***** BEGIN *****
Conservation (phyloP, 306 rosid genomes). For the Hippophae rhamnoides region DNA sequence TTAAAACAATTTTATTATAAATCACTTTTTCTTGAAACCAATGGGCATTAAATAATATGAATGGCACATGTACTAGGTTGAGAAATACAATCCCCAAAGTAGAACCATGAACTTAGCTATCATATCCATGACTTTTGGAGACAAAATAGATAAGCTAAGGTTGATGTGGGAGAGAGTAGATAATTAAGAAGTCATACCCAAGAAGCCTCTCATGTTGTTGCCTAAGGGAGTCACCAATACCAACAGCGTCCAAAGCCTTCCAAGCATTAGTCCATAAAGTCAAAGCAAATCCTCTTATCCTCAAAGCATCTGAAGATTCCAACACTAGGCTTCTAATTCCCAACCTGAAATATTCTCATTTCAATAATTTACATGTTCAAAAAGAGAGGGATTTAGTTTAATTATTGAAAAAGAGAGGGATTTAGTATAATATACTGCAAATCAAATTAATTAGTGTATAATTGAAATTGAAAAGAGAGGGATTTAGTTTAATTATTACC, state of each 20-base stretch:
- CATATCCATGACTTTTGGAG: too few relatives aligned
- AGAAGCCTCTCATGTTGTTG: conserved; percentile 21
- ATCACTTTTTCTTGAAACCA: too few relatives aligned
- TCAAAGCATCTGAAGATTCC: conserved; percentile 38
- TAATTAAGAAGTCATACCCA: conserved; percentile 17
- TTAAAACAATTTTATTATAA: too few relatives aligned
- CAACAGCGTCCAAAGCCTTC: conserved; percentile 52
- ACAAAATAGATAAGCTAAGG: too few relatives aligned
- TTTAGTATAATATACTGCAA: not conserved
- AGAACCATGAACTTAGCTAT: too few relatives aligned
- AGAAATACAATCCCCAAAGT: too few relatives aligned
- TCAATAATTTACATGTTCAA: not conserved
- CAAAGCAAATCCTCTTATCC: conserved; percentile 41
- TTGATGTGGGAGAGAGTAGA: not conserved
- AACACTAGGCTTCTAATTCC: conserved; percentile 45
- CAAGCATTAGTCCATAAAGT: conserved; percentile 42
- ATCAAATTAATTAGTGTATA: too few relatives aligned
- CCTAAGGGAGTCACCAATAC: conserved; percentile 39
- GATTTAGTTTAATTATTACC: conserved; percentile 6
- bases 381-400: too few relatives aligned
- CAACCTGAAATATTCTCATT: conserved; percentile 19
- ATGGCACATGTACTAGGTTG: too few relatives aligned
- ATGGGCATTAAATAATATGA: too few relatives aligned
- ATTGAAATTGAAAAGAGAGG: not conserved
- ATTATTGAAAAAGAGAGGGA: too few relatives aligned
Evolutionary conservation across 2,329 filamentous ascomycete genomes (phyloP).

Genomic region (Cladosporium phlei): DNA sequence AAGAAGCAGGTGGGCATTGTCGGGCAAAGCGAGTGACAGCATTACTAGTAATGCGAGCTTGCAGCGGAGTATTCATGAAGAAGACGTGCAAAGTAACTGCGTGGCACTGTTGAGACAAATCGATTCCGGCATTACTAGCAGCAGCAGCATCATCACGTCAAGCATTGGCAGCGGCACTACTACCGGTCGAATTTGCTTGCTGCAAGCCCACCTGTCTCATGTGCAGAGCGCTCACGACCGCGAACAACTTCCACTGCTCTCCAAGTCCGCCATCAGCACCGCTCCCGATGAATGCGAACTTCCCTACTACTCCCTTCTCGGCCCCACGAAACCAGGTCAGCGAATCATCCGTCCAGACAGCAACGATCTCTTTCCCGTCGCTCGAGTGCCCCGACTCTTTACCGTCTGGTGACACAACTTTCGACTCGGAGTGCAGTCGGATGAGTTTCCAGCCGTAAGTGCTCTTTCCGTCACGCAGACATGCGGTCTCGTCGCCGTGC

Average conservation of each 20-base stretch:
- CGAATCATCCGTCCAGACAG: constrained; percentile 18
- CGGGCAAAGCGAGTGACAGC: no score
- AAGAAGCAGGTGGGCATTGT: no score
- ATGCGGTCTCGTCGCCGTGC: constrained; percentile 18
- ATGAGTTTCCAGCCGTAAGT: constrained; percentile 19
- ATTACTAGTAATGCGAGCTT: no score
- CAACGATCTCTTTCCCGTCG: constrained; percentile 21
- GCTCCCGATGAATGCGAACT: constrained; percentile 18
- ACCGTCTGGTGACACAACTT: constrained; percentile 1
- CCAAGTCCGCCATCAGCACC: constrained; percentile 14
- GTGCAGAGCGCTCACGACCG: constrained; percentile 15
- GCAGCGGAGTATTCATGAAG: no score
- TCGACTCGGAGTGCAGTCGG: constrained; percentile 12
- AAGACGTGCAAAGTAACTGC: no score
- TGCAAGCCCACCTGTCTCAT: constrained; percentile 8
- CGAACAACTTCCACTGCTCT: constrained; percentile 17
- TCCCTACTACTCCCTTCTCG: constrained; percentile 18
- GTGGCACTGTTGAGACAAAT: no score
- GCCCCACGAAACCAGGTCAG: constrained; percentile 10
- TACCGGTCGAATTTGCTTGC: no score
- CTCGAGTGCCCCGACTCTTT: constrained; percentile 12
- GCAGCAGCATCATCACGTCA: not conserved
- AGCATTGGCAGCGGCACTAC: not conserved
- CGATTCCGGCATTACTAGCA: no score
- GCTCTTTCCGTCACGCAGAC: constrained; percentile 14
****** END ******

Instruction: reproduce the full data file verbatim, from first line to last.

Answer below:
Conservation (phyloP, 306 rosid genomes). For the Hippophae rhamnoides region DNA sequence TTAAAACAATTTTATTATAAATCACTTTTTCTTGAAACCAATGGGCATTAAATAATATGAATGGCACATGTACTAGGTTGAGAAATACAATCCCCAAAGTAGAACCATGAACTTAGCTATCATATCCATGACTTTTGGAGACAAAATAGATAAGCTAAGGTTGATGTGGGAGAGAGTAGATAATTAAGAAGTCATACCCAAGAAGCCTCTCATGTTGTTGCCTAAGGGAGTCACCAATACCAACAGCGTCCAAAGCCTTCCAAGCATTAGTCCATAAAGTCAAAGCAAATCCTCTTATCCTCAAAGCATCTGAAGATTCCAACACTAGGCTTCTAATTCCCAACCTGAAATATTCTCATTTCAATAATTTACATGTTCAAAAAGAGAGGGATTTAGTTTAATTATTGAAAAAGAGAGGGATTTAGTATAATATACTGCAAATCAAATTAATTAGTGTATAATTGAAATTGAAAAGAGAGGGATTTAGTTTAATTATTACC, state of each 20-base stretch:
- CATATCCATGACTTTTGGAG: too few relatives aligned
- AGAAGCCTCTCATGTTGTTG: conserved; percentile 21
- ATCACTTTTTCTTGAAACCA: too few relatives aligned
- TCAAAGCATCTGAAGATTCC: conserved; percentile 38
- TAATTAAGAAGTCATACCCA: conserved; percentile 17
- TTAAAACAATTTTATTATAA: too few relatives aligned
- CAACAGCGTCCAAAGCCTTC: conserved; percentile 52
- ACAAAATAGATAAGCTAAGG: too few relatives aligned
- TTTAGTATAATATACTGCAA: not conserved
- AGAACCATGAACTTAGCTAT: too few relatives aligned
- AGAAATACAATCCCCAAAGT: too few relatives aligned
- TCAATAATTTACATGTTCAA: not conserved
- CAAAGCAAATCCTCTTATCC: conserved; percentile 41
- TTGATGTGGGAGAGAGTAGA: not conserved
- AACACTAGGCTTCTAATTCC: conserved; percentile 45
- CAAGCATTAGTCCATAAAGT: conserved; percentile 42
- ATCAAATTAATTAGTGTATA: too few relatives aligned
- CCTAAGGGAGTCACCAATAC: conserved; percentile 39
- GATTTAGTTTAATTATTACC: conserved; percentile 6
- bases 381-400: too few relatives aligned
- CAACCTGAAATATTCTCATT: conserved; percentile 19
- ATGGCACATGTACTAGGTTG: too few relatives aligned
- ATGGGCATTAAATAATATGA: too few relatives aligned
- ATTGAAATTGAAAAGAGAGG: not conserved
- ATTATTGAAAAAGAGAGGGA: too few relatives aligned
Evolutionary conservation across 2,329 filamentous ascomycete genomes (phyloP).

Genomic region (Cladosporium phlei): DNA sequence AAGAAGCAGGTGGGCATTGTCGGGCAAAGCGAGTGACAGCATTACTAGTAATGCGAGCTTGCAGCGGAGTATTCATGAAGAAGACGTGCAAAGTAACTGCGTGGCACTGTTGAGACAAATCGATTCCGGCATTACTAGCAGCAGCAGCATCATCACGTCAAGCATTGGCAGCGGCACTACTACCGGTCGAATTTGCTTGCTGCAAGCCCACCTGTCTCATGTGCAGAGCGCTCACGACCGCGAACAACTTCCACTGCTCTCCAAGTCCGCCATCAGCACCGCTCCCGATGAATGCGAACTTCCCTACTACTCCCTTCTCGGCCCCACGAAACCAGGTCAGCGAATCATCCGTCCAGACAGCAACGATCTCTTTCCCGTCGCTCGAGTGCCCCGACTCTTTACCGTCTGGTGACACAACTTTCGACTCGGAGTGCAGTCGGATGAGTTTCCAGCCGTAAGTGCTCTTTCCGTCACGCAGACATGCGGTCTCGTCGCCGTGC

Average conservation of each 20-base stretch:
- CGAATCATCCGTCCAGACAG: constrained; percentile 18
- CGGGCAAAGCGAGTGACAGC: no score
- AAGAAGCAGGTGGGCATTGT: no score
- ATGCGGTCTCGTCGCCGTGC: constrained; percentile 18
- ATGAGTTTCCAGCCGTAAGT: constrained; percentile 19
- ATTACTAGTAATGCGAGCTT: no score
- CAACGATCTCTTTCCCGTCG: constrained; percentile 21
- GCTCCCGATGAATGCGAACT: constrained; percentile 18
- ACCGTCTGGTGACACAACTT: constrained; percentile 1
- CCAAGTCCGCCATCAGCACC: constrained; percentile 14
- GTGCAGAGCGCTCACGACCG: constrained; percentile 15
- GCAGCGGAGTATTCATGAAG: no score
- TCGACTCGGAGTGCAGTCGG: constrained; percentile 12
- AAGACGTGCAAAGTAACTGC: no score
- TGCAAGCCCACCTGTCTCAT: constrained; percentile 8
- CGAACAACTTCCACTGCTCT: constrained; percentile 17
- TCCCTACTACTCCCTTCTCG: constrained; percentile 18
- GTGGCACTGTTGAGACAAAT: no score
- GCCCCACGAAACCAGGTCAG: constrained; percentile 10
- TACCGGTCGAATTTGCTTGC: no score
- CTCGAGTGCCCCGACTCTTT: constrained; percentile 12
- GCAGCAGCATCATCACGTCA: not conserved
- AGCATTGGCAGCGGCACTAC: not conserved
- CGATTCCGGCATTACTAGCA: no score
- GCTCTTTCCGTCACGCAGAC: constrained; percentile 14